The oil majors are having trouble covering spending and also their shareholder payouts with their underlying cash flow. By and large, they are making up for the shortfall with new debt. Chevron took on an additional $9.6 billion in debt to cover dividend obligations, ExxonMobil added $10.8 billion in fresh debt, and BP took on another $4.6 billion. At some point, something has to give. S&P downgraded a long list of oil companies this week, including Chevron and Shell. It also put BP and ExxonMobil on review for a possible downgrade.

A quick rundown of the full-year earnings from some of the oil majors:

  • BP (NYSE: BP) lost $6.5 billion in 2015, one of the company’s worst on record.
  • ConocoPhillips (NYSE: COP) posted a loss of $4.4 billion in 2015.
  • ExxonMobil (NYSE: XOM) saw profits halve to $16.2 billion.
  • Royal Dutch Shell (NYSE: RDS.A) posted a profit of $3.8 billion, down 80 percent from 2014.
  • Chevron (NYSE: CVX) reported a loss of $588 million, its first loss since 2002.

Shabbir H. Kazmi

Shabbir H. Kazmi

Shabbir H. Kazmi is an economic analyst from Pakistan. He has been writing for local and foreign publications for about quarter of a century. He maintains the blog ‘Geo Politics in South Asia and MENA’. He can be contacted at [email protected]

One thought on “Is Declining Oil Price The Only Concern? – OpEd

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    February 7, 2016 at 10:59 am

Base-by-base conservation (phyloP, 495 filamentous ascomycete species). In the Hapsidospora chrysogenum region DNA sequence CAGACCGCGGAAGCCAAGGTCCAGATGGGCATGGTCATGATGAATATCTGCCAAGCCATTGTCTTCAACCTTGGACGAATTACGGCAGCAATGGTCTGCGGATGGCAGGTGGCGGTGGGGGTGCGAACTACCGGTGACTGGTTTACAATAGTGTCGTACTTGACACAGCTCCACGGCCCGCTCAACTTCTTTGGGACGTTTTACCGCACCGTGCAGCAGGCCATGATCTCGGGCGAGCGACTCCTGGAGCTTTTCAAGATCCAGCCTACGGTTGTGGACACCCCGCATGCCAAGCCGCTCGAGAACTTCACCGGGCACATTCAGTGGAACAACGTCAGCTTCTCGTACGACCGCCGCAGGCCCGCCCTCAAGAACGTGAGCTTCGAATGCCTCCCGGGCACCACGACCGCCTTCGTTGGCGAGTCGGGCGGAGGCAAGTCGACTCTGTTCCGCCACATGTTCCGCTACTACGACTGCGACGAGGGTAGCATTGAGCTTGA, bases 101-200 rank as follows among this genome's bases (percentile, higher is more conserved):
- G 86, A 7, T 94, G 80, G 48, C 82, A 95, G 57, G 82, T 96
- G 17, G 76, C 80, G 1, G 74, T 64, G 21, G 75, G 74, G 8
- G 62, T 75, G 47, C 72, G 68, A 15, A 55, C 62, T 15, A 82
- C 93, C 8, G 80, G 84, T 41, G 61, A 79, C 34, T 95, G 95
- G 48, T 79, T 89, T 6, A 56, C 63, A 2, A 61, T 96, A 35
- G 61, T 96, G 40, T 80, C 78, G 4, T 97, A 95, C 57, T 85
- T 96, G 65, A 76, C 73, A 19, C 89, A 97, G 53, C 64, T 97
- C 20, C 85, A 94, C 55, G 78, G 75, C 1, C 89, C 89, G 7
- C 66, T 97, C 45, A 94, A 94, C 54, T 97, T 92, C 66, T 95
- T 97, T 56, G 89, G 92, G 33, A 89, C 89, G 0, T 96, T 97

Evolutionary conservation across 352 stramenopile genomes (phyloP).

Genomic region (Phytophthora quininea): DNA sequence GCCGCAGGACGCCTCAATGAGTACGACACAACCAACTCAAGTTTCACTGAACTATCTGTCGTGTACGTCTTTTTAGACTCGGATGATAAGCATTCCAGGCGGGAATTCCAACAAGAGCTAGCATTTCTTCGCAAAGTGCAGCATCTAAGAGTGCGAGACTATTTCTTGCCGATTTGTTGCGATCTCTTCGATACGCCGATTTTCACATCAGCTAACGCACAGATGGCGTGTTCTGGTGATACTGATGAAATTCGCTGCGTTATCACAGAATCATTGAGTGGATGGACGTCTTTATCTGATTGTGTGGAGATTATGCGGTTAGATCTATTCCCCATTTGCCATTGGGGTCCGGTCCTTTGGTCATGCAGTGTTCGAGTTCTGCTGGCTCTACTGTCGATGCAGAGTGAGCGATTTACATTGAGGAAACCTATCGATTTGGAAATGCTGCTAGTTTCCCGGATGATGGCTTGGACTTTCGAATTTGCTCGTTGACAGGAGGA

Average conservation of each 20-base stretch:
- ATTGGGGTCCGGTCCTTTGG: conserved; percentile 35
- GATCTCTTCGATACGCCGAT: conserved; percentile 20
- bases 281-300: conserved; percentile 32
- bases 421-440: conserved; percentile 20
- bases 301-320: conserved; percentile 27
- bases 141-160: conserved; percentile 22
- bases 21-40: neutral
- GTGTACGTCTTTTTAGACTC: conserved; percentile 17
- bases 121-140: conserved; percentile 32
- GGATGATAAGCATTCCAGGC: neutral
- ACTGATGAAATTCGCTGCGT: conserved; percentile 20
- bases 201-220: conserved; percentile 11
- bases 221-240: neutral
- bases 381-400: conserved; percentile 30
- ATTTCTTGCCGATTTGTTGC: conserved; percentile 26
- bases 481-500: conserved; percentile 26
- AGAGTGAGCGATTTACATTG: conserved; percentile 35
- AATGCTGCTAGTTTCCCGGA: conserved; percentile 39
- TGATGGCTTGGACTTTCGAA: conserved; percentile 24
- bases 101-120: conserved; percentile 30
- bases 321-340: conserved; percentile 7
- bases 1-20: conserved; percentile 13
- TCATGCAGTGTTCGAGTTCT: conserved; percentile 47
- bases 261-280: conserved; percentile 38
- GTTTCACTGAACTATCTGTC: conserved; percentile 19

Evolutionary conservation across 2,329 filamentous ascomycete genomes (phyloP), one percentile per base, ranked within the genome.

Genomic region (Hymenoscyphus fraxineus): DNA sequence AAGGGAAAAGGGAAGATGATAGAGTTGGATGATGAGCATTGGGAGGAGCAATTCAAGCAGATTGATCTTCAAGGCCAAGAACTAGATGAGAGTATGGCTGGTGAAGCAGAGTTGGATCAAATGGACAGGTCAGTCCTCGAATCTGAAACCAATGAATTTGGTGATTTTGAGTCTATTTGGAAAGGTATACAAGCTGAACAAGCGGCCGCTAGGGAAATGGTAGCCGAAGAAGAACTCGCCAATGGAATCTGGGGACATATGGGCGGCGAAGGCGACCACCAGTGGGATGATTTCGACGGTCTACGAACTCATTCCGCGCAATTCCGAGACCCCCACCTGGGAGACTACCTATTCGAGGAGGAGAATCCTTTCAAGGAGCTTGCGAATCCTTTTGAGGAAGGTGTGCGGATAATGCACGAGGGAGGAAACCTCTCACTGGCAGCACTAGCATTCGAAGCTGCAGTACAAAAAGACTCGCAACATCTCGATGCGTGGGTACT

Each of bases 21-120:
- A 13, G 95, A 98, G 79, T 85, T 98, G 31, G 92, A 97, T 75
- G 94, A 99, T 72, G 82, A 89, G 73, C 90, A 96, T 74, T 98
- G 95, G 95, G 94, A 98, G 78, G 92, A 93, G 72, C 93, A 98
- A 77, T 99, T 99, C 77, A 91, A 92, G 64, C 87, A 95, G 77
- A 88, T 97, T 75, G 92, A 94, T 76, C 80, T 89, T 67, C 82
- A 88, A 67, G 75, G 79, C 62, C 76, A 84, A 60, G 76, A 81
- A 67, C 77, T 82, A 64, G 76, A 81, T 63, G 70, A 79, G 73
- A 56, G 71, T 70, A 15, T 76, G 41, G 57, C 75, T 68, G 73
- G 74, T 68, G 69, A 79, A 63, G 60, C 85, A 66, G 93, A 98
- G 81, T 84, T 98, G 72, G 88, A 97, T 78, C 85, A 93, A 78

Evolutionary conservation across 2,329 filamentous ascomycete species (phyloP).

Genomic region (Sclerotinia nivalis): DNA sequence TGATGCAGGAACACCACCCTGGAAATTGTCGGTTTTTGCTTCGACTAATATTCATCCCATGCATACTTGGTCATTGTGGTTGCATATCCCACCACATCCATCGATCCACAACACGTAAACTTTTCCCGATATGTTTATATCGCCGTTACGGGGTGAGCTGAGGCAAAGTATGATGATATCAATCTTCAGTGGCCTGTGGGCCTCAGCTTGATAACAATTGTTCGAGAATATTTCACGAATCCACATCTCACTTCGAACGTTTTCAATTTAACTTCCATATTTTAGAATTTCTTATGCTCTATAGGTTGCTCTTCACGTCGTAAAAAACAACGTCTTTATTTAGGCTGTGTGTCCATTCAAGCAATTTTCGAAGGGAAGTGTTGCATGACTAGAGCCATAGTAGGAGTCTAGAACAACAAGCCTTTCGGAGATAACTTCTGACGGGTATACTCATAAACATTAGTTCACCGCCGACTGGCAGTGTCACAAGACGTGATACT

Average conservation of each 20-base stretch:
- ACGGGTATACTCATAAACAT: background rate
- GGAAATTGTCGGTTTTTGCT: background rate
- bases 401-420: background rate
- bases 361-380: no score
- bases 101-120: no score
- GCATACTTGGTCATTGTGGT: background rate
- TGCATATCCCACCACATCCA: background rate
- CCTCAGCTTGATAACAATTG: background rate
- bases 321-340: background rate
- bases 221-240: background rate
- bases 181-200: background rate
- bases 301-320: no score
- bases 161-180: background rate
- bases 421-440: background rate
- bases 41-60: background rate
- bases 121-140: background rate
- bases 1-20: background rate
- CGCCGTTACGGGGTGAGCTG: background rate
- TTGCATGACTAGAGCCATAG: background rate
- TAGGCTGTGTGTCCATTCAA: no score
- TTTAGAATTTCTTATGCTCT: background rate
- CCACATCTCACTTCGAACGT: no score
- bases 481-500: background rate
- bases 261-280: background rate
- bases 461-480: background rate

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    I would like to help the author about the problems with the declining oil prices. First, oil exporting countries are losing huge of money. For example, the KSA was making about $400 Billion a year and is making less than $100 Billion. All oil producing countries have lost 75 percent of their earnings. These funds in turn could have been invested in many projects such as infrastructure, education, industries and agricultural projects, investment that generate higher economic growth and employment. These countries can use billions of dollars of oil revenues for importing commodities from exporting countries by which exporters and workers can make income to spend on domestic and imported items. In short, there is a large direct, indirect, and induced effects (or multiplier) of oil funds. All these effects are gone now and become negative when the price of oil has collapsed. Even your country, Pakistan, will lose money when millions of your people will not be able to work overseas in oil exporting countries or will not be able to send money to their families who live in Pakistan. Second, thousands of high-paying jobs in oil industry are lost and these income losers will affect their communities. Third, almost a trillion of dollars have been invested in oil industry through junk bonds, high yield risky bonds, funds that will not be paid back to investors who are regular people saved money and now are trying to make returns in order to survive as the interest rate is close to zero for depositors. Lastly, for your information in the USA we used to pay $3.00 a gallon of gas when the price per barrel of oil was $100.00 and now we pay $1.50 per gallon, given the price of barrel of oil is $30 or less. That is, gas stations are making more profit per gallon of gas than before. Consumers are making advantage of the decline in oil price but other prices are going up. Education, rent, health care, drugs, utilities, and taxes are all going up to the roof. And remember that some of those consumers are the one who have lost their jobs.